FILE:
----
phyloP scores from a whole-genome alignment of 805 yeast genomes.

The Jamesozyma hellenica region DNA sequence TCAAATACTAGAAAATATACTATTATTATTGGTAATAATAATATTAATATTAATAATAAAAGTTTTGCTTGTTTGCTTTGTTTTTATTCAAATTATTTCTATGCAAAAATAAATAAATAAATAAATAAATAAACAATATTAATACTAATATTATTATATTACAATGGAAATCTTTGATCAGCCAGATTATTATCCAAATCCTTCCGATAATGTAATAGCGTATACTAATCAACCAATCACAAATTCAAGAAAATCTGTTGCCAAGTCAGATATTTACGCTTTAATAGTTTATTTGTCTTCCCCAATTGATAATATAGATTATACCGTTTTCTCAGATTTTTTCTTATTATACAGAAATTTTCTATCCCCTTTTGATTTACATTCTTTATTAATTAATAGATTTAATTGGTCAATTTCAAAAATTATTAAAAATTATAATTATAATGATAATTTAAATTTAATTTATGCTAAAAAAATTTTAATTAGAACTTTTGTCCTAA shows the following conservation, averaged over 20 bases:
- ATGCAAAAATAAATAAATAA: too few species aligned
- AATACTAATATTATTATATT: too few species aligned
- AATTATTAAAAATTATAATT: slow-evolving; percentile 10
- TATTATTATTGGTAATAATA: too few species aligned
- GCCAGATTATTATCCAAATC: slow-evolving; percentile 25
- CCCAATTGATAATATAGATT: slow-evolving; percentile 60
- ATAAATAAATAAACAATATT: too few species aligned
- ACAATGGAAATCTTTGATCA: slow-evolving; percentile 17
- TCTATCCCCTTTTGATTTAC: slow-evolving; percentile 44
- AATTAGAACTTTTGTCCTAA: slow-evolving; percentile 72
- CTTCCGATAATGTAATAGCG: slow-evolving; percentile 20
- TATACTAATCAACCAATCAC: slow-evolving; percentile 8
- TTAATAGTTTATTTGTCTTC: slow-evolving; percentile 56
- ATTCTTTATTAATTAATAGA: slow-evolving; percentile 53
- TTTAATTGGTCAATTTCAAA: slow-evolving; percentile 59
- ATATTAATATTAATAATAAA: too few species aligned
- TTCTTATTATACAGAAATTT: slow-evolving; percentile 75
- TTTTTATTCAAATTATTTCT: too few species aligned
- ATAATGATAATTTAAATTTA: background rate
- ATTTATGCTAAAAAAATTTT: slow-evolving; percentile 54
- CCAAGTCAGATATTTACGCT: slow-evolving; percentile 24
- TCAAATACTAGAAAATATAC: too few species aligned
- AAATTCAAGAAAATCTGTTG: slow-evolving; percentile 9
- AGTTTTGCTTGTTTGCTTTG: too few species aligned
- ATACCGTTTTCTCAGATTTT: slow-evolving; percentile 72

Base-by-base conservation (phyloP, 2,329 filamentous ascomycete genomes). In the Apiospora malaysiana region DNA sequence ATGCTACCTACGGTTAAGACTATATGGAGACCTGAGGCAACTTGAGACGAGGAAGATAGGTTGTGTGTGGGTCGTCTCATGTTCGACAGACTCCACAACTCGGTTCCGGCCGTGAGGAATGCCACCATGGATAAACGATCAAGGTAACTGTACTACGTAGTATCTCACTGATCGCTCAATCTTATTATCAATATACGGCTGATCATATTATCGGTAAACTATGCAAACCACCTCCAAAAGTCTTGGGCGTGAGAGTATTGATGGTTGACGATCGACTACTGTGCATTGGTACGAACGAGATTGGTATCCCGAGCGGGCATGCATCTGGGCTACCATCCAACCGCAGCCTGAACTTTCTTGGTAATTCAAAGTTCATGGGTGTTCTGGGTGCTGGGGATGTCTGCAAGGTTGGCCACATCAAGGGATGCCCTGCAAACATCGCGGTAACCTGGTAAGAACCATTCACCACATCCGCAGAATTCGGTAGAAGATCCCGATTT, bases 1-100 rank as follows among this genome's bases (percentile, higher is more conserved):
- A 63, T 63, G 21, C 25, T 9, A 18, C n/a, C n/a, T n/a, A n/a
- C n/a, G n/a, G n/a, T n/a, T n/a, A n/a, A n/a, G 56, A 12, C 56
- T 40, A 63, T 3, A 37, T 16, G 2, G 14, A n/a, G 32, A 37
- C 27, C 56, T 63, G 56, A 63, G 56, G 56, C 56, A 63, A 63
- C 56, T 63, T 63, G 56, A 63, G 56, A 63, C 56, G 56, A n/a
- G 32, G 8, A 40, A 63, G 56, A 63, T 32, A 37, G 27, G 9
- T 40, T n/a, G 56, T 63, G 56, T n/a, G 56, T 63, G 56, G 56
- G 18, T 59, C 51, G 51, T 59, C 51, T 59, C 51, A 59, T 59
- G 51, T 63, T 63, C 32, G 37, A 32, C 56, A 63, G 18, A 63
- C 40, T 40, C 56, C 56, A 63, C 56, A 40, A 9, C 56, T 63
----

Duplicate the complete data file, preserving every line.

phyloP scores from a whole-genome alignment of 805 yeast genomes.

The Jamesozyma hellenica region DNA sequence TCAAATACTAGAAAATATACTATTATTATTGGTAATAATAATATTAATATTAATAATAAAAGTTTTGCTTGTTTGCTTTGTTTTTATTCAAATTATTTCTATGCAAAAATAAATAAATAAATAAATAAATAAACAATATTAATACTAATATTATTATATTACAATGGAAATCTTTGATCAGCCAGATTATTATCCAAATCCTTCCGATAATGTAATAGCGTATACTAATCAACCAATCACAAATTCAAGAAAATCTGTTGCCAAGTCAGATATTTACGCTTTAATAGTTTATTTGTCTTCCCCAATTGATAATATAGATTATACCGTTTTCTCAGATTTTTTCTTATTATACAGAAATTTTCTATCCCCTTTTGATTTACATTCTTTATTAATTAATAGATTTAATTGGTCAATTTCAAAAATTATTAAAAATTATAATTATAATGATAATTTAAATTTAATTTATGCTAAAAAAATTTTAATTAGAACTTTTGTCCTAA shows the following conservation, averaged over 20 bases:
- ATGCAAAAATAAATAAATAA: too few species aligned
- AATACTAATATTATTATATT: too few species aligned
- AATTATTAAAAATTATAATT: slow-evolving; percentile 10
- TATTATTATTGGTAATAATA: too few species aligned
- GCCAGATTATTATCCAAATC: slow-evolving; percentile 25
- CCCAATTGATAATATAGATT: slow-evolving; percentile 60
- ATAAATAAATAAACAATATT: too few species aligned
- ACAATGGAAATCTTTGATCA: slow-evolving; percentile 17
- TCTATCCCCTTTTGATTTAC: slow-evolving; percentile 44
- AATTAGAACTTTTGTCCTAA: slow-evolving; percentile 72
- CTTCCGATAATGTAATAGCG: slow-evolving; percentile 20
- TATACTAATCAACCAATCAC: slow-evolving; percentile 8
- TTAATAGTTTATTTGTCTTC: slow-evolving; percentile 56
- ATTCTTTATTAATTAATAGA: slow-evolving; percentile 53
- TTTAATTGGTCAATTTCAAA: slow-evolving; percentile 59
- ATATTAATATTAATAATAAA: too few species aligned
- TTCTTATTATACAGAAATTT: slow-evolving; percentile 75
- TTTTTATTCAAATTATTTCT: too few species aligned
- ATAATGATAATTTAAATTTA: background rate
- ATTTATGCTAAAAAAATTTT: slow-evolving; percentile 54
- CCAAGTCAGATATTTACGCT: slow-evolving; percentile 24
- TCAAATACTAGAAAATATAC: too few species aligned
- AAATTCAAGAAAATCTGTTG: slow-evolving; percentile 9
- AGTTTTGCTTGTTTGCTTTG: too few species aligned
- ATACCGTTTTCTCAGATTTT: slow-evolving; percentile 72

Base-by-base conservation (phyloP, 2,329 filamentous ascomycete genomes). In the Apiospora malaysiana region DNA sequence ATGCTACCTACGGTTAAGACTATATGGAGACCTGAGGCAACTTGAGACGAGGAAGATAGGTTGTGTGTGGGTCGTCTCATGTTCGACAGACTCCACAACTCGGTTCCGGCCGTGAGGAATGCCACCATGGATAAACGATCAAGGTAACTGTACTACGTAGTATCTCACTGATCGCTCAATCTTATTATCAATATACGGCTGATCATATTATCGGTAAACTATGCAAACCACCTCCAAAAGTCTTGGGCGTGAGAGTATTGATGGTTGACGATCGACTACTGTGCATTGGTACGAACGAGATTGGTATCCCGAGCGGGCATGCATCTGGGCTACCATCCAACCGCAGCCTGAACTTTCTTGGTAATTCAAAGTTCATGGGTGTTCTGGGTGCTGGGGATGTCTGCAAGGTTGGCCACATCAAGGGATGCCCTGCAAACATCGCGGTAACCTGGTAAGAACCATTCACCACATCCGCAGAATTCGGTAGAAGATCCCGATTT, bases 1-100 rank as follows among this genome's bases (percentile, higher is more conserved):
- A 63, T 63, G 21, C 25, T 9, A 18, C n/a, C n/a, T n/a, A n/a
- C n/a, G n/a, G n/a, T n/a, T n/a, A n/a, A n/a, G 56, A 12, C 56
- T 40, A 63, T 3, A 37, T 16, G 2, G 14, A n/a, G 32, A 37
- C 27, C 56, T 63, G 56, A 63, G 56, G 56, C 56, A 63, A 63
- C 56, T 63, T 63, G 56, A 63, G 56, A 63, C 56, G 56, A n/a
- G 32, G 8, A 40, A 63, G 56, A 63, T 32, A 37, G 27, G 9
- T 40, T n/a, G 56, T 63, G 56, T n/a, G 56, T 63, G 56, G 56
- G 18, T 59, C 51, G 51, T 59, C 51, T 59, C 51, A 59, T 59
- G 51, T 63, T 63, C 32, G 37, A 32, C 56, A 63, G 18, A 63
- C 40, T 40, C 56, C 56, A 63, C 56, A 40, A 9, C 56, T 63